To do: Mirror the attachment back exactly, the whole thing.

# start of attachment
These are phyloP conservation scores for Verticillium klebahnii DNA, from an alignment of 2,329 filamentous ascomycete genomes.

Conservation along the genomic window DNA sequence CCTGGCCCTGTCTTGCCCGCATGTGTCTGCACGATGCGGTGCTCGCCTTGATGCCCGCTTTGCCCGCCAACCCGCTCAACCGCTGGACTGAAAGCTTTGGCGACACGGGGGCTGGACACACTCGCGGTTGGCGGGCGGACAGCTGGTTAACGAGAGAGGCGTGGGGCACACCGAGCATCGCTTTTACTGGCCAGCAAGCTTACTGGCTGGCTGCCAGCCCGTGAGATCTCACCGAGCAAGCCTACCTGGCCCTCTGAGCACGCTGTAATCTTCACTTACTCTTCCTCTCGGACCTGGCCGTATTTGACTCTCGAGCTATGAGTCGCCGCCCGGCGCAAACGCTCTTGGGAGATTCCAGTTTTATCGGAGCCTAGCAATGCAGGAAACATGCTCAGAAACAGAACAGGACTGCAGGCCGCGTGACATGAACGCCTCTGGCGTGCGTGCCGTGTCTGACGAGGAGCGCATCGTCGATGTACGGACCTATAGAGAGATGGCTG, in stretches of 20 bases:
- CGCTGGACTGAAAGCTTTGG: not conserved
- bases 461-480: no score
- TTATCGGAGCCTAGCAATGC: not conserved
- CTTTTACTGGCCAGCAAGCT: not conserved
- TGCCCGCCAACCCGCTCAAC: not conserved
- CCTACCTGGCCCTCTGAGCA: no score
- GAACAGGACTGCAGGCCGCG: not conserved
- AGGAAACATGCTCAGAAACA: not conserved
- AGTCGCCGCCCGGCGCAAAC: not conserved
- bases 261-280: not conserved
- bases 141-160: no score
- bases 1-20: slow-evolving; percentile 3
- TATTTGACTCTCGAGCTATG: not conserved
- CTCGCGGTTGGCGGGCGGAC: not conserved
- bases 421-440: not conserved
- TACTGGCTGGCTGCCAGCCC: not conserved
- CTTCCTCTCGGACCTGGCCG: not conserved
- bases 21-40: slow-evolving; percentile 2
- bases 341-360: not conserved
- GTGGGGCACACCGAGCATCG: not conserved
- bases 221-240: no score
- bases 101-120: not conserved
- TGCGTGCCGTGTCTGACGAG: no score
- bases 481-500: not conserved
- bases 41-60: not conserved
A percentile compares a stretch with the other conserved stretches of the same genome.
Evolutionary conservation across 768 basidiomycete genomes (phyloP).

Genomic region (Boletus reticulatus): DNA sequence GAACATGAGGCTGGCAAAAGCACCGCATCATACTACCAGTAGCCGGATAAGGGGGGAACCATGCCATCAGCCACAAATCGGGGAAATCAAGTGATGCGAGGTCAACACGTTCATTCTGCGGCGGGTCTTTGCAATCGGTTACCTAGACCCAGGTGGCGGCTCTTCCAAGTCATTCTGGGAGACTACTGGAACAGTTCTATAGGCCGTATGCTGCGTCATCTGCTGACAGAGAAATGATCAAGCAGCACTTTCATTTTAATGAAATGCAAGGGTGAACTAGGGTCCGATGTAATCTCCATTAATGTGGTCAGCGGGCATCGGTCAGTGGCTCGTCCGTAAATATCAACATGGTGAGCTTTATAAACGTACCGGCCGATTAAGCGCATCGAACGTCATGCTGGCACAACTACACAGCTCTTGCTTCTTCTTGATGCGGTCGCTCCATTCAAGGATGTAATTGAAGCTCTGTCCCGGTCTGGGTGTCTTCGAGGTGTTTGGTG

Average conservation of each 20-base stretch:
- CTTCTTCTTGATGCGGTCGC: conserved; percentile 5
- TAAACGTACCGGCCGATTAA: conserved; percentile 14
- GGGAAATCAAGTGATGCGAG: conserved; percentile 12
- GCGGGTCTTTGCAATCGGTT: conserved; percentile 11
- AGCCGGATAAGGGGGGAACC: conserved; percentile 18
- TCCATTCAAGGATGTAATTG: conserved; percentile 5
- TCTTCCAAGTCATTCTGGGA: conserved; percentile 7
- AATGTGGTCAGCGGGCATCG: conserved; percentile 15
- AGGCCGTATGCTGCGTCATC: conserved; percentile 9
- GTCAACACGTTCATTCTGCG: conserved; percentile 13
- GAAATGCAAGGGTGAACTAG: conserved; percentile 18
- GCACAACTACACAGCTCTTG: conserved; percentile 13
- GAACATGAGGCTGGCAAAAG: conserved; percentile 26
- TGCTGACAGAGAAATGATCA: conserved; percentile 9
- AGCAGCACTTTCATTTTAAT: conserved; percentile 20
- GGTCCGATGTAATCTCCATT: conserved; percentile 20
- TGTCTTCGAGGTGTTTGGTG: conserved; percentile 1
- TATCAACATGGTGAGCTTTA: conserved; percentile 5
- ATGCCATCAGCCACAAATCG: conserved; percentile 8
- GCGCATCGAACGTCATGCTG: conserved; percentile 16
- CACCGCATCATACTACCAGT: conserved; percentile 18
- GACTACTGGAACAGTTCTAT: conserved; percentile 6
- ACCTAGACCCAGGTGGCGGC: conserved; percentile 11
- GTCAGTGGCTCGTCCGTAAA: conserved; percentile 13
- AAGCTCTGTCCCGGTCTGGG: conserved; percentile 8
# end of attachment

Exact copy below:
These are phyloP conservation scores for Verticillium klebahnii DNA, from an alignment of 2,329 filamentous ascomycete genomes.

Conservation along the genomic window DNA sequence CCTGGCCCTGTCTTGCCCGCATGTGTCTGCACGATGCGGTGCTCGCCTTGATGCCCGCTTTGCCCGCCAACCCGCTCAACCGCTGGACTGAAAGCTTTGGCGACACGGGGGCTGGACACACTCGCGGTTGGCGGGCGGACAGCTGGTTAACGAGAGAGGCGTGGGGCACACCGAGCATCGCTTTTACTGGCCAGCAAGCTTACTGGCTGGCTGCCAGCCCGTGAGATCTCACCGAGCAAGCCTACCTGGCCCTCTGAGCACGCTGTAATCTTCACTTACTCTTCCTCTCGGACCTGGCCGTATTTGACTCTCGAGCTATGAGTCGCCGCCCGGCGCAAACGCTCTTGGGAGATTCCAGTTTTATCGGAGCCTAGCAATGCAGGAAACATGCTCAGAAACAGAACAGGACTGCAGGCCGCGTGACATGAACGCCTCTGGCGTGCGTGCCGTGTCTGACGAGGAGCGCATCGTCGATGTACGGACCTATAGAGAGATGGCTG, in stretches of 20 bases:
- CGCTGGACTGAAAGCTTTGG: not conserved
- bases 461-480: no score
- TTATCGGAGCCTAGCAATGC: not conserved
- CTTTTACTGGCCAGCAAGCT: not conserved
- TGCCCGCCAACCCGCTCAAC: not conserved
- CCTACCTGGCCCTCTGAGCA: no score
- GAACAGGACTGCAGGCCGCG: not conserved
- AGGAAACATGCTCAGAAACA: not conserved
- AGTCGCCGCCCGGCGCAAAC: not conserved
- bases 261-280: not conserved
- bases 141-160: no score
- bases 1-20: slow-evolving; percentile 3
- TATTTGACTCTCGAGCTATG: not conserved
- CTCGCGGTTGGCGGGCGGAC: not conserved
- bases 421-440: not conserved
- TACTGGCTGGCTGCCAGCCC: not conserved
- CTTCCTCTCGGACCTGGCCG: not conserved
- bases 21-40: slow-evolving; percentile 2
- bases 341-360: not conserved
- GTGGGGCACACCGAGCATCG: not conserved
- bases 221-240: no score
- bases 101-120: not conserved
- TGCGTGCCGTGTCTGACGAG: no score
- bases 481-500: not conserved
- bases 41-60: not conserved
A percentile compares a stretch with the other conserved stretches of the same genome.
Evolutionary conservation across 768 basidiomycete genomes (phyloP).

Genomic region (Boletus reticulatus): DNA sequence GAACATGAGGCTGGCAAAAGCACCGCATCATACTACCAGTAGCCGGATAAGGGGGGAACCATGCCATCAGCCACAAATCGGGGAAATCAAGTGATGCGAGGTCAACACGTTCATTCTGCGGCGGGTCTTTGCAATCGGTTACCTAGACCCAGGTGGCGGCTCTTCCAAGTCATTCTGGGAGACTACTGGAACAGTTCTATAGGCCGTATGCTGCGTCATCTGCTGACAGAGAAATGATCAAGCAGCACTTTCATTTTAATGAAATGCAAGGGTGAACTAGGGTCCGATGTAATCTCCATTAATGTGGTCAGCGGGCATCGGTCAGTGGCTCGTCCGTAAATATCAACATGGTGAGCTTTATAAACGTACCGGCCGATTAAGCGCATCGAACGTCATGCTGGCACAACTACACAGCTCTTGCTTCTTCTTGATGCGGTCGCTCCATTCAAGGATGTAATTGAAGCTCTGTCCCGGTCTGGGTGTCTTCGAGGTGTTTGGTG

Average conservation of each 20-base stretch:
- CTTCTTCTTGATGCGGTCGC: conserved; percentile 5
- TAAACGTACCGGCCGATTAA: conserved; percentile 14
- GGGAAATCAAGTGATGCGAG: conserved; percentile 12
- GCGGGTCTTTGCAATCGGTT: conserved; percentile 11
- AGCCGGATAAGGGGGGAACC: conserved; percentile 18
- TCCATTCAAGGATGTAATTG: conserved; percentile 5
- TCTTCCAAGTCATTCTGGGA: conserved; percentile 7
- AATGTGGTCAGCGGGCATCG: conserved; percentile 15
- AGGCCGTATGCTGCGTCATC: conserved; percentile 9
- GTCAACACGTTCATTCTGCG: conserved; percentile 13
- GAAATGCAAGGGTGAACTAG: conserved; percentile 18
- GCACAACTACACAGCTCTTG: conserved; percentile 13
- GAACATGAGGCTGGCAAAAG: conserved; percentile 26
- TGCTGACAGAGAAATGATCA: conserved; percentile 9
- AGCAGCACTTTCATTTTAAT: conserved; percentile 20
- GGTCCGATGTAATCTCCATT: conserved; percentile 20
- TGTCTTCGAGGTGTTTGGTG: conserved; percentile 1
- TATCAACATGGTGAGCTTTA: conserved; percentile 5
- ATGCCATCAGCCACAAATCG: conserved; percentile 8
- GCGCATCGAACGTCATGCTG: conserved; percentile 16
- CACCGCATCATACTACCAGT: conserved; percentile 18
- GACTACTGGAACAGTTCTAT: conserved; percentile 6
- ACCTAGACCCAGGTGGCGGC: conserved; percentile 11
- GTCAGTGGCTCGTCCGTAAA: conserved; percentile 13
- AAGCTCTGTCCCGGTCTGGG: conserved; percentile 8